12

In this puzzle (white to move), the solution first moves the bishop (to pin the knight) and only then the queen. Why is it better to move the bishop first?

[FEN "r2qk2r/pbp1bpp1/1pnp3p/8/3NP3/2P3P1/PP1N1PP1/R2QKB1R w KQkq - 1 12"]
22

After Qa4 Black can reply ...Kf8 if you capture there's ...Qd7 (pinning your knight and regaining it later)

A continuation would be 1.Qa4 Kf8 2.Nxc6 Qd7 3.Bb5 a6 4.Nxe7 axb5

0
7

Because of a counter-pin

I believe that 1.Qa4? can be met by the surprising 1...a6!, and then 2.Nxc6 (otherwise White cannot win any material) 2...Qd7! reverses the pin on the a4-e8 diagonal while the Bf1 is denied the b5 square.

The Nc6 cannot move away because that would lose the queen, it cannot be protected either, so Black will gain his material back on the next move.

After 1.Bb5!, however, there is no such trick: 1...a6 2.Bxc6! or 1...Qd7 2.Qa4! both win easily for White.

5

I agree with David's answer as to the dangers of playing the queen first, but I would like to add why the Bishop moving first is important.

Basically, the bishop move is important because it gives black very few options to defend against it. White is essentially forcing black to lose material (which would not be the case with playing Qa4 first).

After Bb5, white now has 2 pieces attacking the pinned knight on c6 and black only has one piece defending it (the bishop). As it stands white can force trading a white bishop for both the black knight and the bishop on b7 (thus winning the knight).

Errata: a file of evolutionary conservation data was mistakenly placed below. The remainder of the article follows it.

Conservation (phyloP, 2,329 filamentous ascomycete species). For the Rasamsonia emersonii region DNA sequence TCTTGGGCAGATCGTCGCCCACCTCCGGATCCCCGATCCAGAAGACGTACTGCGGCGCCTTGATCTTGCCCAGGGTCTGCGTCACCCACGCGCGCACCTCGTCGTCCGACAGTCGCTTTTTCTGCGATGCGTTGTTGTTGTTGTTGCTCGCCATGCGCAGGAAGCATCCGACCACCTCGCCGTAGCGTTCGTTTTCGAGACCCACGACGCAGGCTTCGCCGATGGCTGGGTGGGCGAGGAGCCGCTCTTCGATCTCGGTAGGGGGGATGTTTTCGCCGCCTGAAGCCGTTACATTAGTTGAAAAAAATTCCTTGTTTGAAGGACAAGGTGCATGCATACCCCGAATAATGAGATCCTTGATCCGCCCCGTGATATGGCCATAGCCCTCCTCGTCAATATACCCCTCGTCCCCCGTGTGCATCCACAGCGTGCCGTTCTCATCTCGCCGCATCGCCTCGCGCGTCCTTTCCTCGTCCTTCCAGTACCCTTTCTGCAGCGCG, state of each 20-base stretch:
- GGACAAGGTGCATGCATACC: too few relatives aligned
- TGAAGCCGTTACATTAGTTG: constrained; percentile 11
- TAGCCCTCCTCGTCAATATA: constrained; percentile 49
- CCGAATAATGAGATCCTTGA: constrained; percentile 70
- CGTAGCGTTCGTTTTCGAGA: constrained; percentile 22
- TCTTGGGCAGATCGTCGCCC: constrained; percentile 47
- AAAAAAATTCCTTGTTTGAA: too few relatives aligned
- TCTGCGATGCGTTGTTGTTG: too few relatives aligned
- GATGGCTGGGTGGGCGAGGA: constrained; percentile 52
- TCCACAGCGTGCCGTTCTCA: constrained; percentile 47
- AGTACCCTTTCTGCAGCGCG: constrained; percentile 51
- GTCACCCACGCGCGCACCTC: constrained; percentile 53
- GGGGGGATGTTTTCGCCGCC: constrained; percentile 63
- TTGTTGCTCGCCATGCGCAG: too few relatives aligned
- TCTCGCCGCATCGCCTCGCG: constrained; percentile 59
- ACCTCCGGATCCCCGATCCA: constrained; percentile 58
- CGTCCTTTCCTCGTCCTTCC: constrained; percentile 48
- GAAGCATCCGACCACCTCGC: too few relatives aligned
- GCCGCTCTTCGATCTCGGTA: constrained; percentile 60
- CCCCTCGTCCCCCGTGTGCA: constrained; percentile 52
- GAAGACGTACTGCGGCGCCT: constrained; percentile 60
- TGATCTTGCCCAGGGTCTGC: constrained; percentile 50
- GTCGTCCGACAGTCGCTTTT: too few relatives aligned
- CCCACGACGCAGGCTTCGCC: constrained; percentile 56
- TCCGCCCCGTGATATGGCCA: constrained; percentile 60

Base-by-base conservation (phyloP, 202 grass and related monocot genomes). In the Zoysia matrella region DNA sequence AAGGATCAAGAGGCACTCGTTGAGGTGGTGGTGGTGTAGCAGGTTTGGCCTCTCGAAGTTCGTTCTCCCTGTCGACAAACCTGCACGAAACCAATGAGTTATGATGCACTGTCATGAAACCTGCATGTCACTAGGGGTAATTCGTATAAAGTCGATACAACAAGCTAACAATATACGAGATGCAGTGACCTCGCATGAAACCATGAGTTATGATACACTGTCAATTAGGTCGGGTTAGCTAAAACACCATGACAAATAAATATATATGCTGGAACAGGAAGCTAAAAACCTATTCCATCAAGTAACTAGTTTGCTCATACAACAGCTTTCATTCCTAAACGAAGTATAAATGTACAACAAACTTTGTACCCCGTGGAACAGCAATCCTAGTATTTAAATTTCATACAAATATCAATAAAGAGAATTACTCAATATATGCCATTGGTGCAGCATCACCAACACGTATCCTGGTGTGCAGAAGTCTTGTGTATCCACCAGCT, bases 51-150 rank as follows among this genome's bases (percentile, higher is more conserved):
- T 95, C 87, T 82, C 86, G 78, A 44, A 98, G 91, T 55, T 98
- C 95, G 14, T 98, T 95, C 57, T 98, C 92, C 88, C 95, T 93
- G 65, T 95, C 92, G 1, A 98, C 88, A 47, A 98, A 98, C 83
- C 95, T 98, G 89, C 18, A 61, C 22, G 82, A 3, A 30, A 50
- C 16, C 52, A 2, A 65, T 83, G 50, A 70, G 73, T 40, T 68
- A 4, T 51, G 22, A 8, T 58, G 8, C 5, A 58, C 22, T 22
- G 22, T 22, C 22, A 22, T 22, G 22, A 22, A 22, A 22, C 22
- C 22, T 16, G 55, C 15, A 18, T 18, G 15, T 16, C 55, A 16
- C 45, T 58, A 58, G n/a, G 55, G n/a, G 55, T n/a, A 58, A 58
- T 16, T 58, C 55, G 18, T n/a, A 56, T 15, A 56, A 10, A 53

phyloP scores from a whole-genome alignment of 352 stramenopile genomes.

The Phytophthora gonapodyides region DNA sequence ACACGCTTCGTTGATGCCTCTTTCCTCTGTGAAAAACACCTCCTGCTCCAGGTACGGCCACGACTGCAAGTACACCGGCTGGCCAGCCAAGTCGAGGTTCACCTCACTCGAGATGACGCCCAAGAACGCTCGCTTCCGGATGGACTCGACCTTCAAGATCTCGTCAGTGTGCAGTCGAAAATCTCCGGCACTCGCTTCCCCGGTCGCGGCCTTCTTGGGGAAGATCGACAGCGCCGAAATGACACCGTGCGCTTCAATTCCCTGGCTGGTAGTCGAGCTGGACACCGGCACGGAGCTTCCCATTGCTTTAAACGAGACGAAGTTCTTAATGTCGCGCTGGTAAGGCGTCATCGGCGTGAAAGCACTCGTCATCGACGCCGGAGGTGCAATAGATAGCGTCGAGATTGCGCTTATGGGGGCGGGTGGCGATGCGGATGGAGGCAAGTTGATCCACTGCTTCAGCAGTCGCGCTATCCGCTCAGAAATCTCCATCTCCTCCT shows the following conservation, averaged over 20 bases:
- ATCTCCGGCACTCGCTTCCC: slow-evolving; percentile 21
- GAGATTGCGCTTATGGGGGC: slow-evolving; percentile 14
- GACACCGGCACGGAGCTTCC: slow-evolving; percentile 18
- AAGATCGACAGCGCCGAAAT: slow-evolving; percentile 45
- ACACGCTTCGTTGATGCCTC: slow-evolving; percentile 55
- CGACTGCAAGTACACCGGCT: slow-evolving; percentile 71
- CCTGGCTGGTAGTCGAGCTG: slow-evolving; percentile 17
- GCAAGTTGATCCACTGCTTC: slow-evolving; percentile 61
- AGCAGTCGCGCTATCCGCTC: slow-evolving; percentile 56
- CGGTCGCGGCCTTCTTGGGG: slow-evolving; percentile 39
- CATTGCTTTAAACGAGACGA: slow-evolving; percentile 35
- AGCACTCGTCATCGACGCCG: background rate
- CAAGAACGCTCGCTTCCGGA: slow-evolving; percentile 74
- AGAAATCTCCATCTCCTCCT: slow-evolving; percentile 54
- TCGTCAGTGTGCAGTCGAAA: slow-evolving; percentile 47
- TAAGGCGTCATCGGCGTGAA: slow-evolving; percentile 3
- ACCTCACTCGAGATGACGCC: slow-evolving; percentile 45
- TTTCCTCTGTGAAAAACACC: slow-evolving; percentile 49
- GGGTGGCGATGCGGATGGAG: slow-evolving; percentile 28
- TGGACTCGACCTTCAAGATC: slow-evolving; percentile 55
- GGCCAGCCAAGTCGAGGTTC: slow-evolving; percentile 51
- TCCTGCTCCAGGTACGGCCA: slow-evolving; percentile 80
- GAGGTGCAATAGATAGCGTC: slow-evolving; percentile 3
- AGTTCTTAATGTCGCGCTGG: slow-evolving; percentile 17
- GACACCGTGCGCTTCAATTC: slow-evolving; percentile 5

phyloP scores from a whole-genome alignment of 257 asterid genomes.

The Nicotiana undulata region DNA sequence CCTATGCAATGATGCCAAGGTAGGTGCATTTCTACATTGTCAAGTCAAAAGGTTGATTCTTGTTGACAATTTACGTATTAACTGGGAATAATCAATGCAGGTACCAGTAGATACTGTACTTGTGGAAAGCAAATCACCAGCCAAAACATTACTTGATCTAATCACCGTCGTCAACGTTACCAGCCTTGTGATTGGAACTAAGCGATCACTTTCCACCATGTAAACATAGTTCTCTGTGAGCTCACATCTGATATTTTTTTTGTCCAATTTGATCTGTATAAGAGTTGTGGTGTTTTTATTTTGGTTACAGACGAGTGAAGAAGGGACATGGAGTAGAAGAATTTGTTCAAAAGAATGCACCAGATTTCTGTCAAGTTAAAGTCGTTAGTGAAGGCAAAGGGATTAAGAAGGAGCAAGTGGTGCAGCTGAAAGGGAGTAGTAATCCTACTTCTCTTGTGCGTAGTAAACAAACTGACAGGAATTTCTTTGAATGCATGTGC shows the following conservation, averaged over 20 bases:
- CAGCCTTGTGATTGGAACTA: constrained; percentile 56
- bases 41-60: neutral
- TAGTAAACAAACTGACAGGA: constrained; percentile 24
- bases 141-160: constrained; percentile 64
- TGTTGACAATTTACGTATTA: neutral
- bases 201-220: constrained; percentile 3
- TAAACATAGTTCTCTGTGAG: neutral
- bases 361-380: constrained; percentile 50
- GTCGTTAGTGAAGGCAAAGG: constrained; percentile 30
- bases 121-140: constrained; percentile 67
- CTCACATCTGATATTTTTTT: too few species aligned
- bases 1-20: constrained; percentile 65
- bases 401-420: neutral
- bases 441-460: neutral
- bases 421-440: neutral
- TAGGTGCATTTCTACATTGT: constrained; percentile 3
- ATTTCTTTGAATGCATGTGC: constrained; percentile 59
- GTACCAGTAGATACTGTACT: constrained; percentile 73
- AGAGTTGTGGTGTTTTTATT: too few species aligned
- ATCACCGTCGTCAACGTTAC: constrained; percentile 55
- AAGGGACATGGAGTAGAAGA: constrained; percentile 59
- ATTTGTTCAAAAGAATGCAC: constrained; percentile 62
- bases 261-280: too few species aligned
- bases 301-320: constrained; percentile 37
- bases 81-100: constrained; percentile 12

The only option black has to reinforce it's defence would be to play Qd7. If, and only if that happens, then white plays Qa4. This adds a 3rd attack on c6, and black has no choice but to accept losing the knight and trading the bishops (again, white wins the knight).

If black plays any move other than Qd7, then white should immediately play Bxc4 to take the knight (and not even move the white queen at all)


In summary, playing the bishop first forces black to lose material, whereas playing the queen first would allow black a chance to prevent it from happening.

Your Answer

By clicking “Post Your Answer”, you agree to our terms of service, privacy policy and cookie policy

Not the answer you're looking for? Browse other questions tagged or ask your own question.